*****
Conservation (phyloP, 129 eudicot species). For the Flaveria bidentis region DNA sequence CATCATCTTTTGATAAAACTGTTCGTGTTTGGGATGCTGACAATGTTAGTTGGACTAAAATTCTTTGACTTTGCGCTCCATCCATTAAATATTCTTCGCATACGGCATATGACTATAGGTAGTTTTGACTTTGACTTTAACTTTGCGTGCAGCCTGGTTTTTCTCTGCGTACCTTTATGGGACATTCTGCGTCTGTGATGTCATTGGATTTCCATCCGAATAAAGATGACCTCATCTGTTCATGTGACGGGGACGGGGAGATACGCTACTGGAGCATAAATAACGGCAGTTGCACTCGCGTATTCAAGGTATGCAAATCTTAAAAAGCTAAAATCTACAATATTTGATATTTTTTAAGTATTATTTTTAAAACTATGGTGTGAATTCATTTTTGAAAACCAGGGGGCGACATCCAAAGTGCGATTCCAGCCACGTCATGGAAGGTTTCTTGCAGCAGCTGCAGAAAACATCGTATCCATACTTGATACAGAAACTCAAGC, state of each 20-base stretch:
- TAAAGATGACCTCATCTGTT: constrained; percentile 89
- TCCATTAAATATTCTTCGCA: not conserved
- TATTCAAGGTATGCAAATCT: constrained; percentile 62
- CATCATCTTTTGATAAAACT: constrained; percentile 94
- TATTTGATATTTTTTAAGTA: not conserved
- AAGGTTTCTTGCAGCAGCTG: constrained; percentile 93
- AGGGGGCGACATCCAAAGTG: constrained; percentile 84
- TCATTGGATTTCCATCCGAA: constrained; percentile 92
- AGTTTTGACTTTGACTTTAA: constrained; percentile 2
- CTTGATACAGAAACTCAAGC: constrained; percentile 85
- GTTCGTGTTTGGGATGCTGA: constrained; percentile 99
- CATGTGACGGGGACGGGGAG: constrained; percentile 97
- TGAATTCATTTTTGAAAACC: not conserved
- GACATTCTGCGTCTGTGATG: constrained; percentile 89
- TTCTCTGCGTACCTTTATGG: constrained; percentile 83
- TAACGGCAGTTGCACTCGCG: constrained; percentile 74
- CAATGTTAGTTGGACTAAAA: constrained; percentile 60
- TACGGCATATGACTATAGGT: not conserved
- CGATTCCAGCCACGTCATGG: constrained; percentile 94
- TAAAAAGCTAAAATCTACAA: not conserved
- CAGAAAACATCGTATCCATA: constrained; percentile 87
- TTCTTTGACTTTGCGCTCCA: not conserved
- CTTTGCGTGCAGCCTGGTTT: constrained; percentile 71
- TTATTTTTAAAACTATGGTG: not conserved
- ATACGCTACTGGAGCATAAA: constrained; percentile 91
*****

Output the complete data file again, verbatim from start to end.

Conservation (phyloP, 129 eudicot species). For the Flaveria bidentis region DNA sequence CATCATCTTTTGATAAAACTGTTCGTGTTTGGGATGCTGACAATGTTAGTTGGACTAAAATTCTTTGACTTTGCGCTCCATCCATTAAATATTCTTCGCATACGGCATATGACTATAGGTAGTTTTGACTTTGACTTTAACTTTGCGTGCAGCCTGGTTTTTCTCTGCGTACCTTTATGGGACATTCTGCGTCTGTGATGTCATTGGATTTCCATCCGAATAAAGATGACCTCATCTGTTCATGTGACGGGGACGGGGAGATACGCTACTGGAGCATAAATAACGGCAGTTGCACTCGCGTATTCAAGGTATGCAAATCTTAAAAAGCTAAAATCTACAATATTTGATATTTTTTAAGTATTATTTTTAAAACTATGGTGTGAATTCATTTTTGAAAACCAGGGGGCGACATCCAAAGTGCGATTCCAGCCACGTCATGGAAGGTTTCTTGCAGCAGCTGCAGAAAACATCGTATCCATACTTGATACAGAAACTCAAGC, state of each 20-base stretch:
- TAAAGATGACCTCATCTGTT: constrained; percentile 89
- TCCATTAAATATTCTTCGCA: not conserved
- TATTCAAGGTATGCAAATCT: constrained; percentile 62
- CATCATCTTTTGATAAAACT: constrained; percentile 94
- TATTTGATATTTTTTAAGTA: not conserved
- AAGGTTTCTTGCAGCAGCTG: constrained; percentile 93
- AGGGGGCGACATCCAAAGTG: constrained; percentile 84
- TCATTGGATTTCCATCCGAA: constrained; percentile 92
- AGTTTTGACTTTGACTTTAA: constrained; percentile 2
- CTTGATACAGAAACTCAAGC: constrained; percentile 85
- GTTCGTGTTTGGGATGCTGA: constrained; percentile 99
- CATGTGACGGGGACGGGGAG: constrained; percentile 97
- TGAATTCATTTTTGAAAACC: not conserved
- GACATTCTGCGTCTGTGATG: constrained; percentile 89
- TTCTCTGCGTACCTTTATGG: constrained; percentile 83
- TAACGGCAGTTGCACTCGCG: constrained; percentile 74
- CAATGTTAGTTGGACTAAAA: constrained; percentile 60
- TACGGCATATGACTATAGGT: not conserved
- CGATTCCAGCCACGTCATGG: constrained; percentile 94
- TAAAAAGCTAAAATCTACAA: not conserved
- CAGAAAACATCGTATCCATA: constrained; percentile 87
- TTCTTTGACTTTGCGCTCCA: not conserved
- CTTTGCGTGCAGCCTGGTTT: constrained; percentile 71
- TTATTTTTAAAACTATGGTG: not conserved
- ATACGCTACTGGAGCATAAA: constrained; percentile 91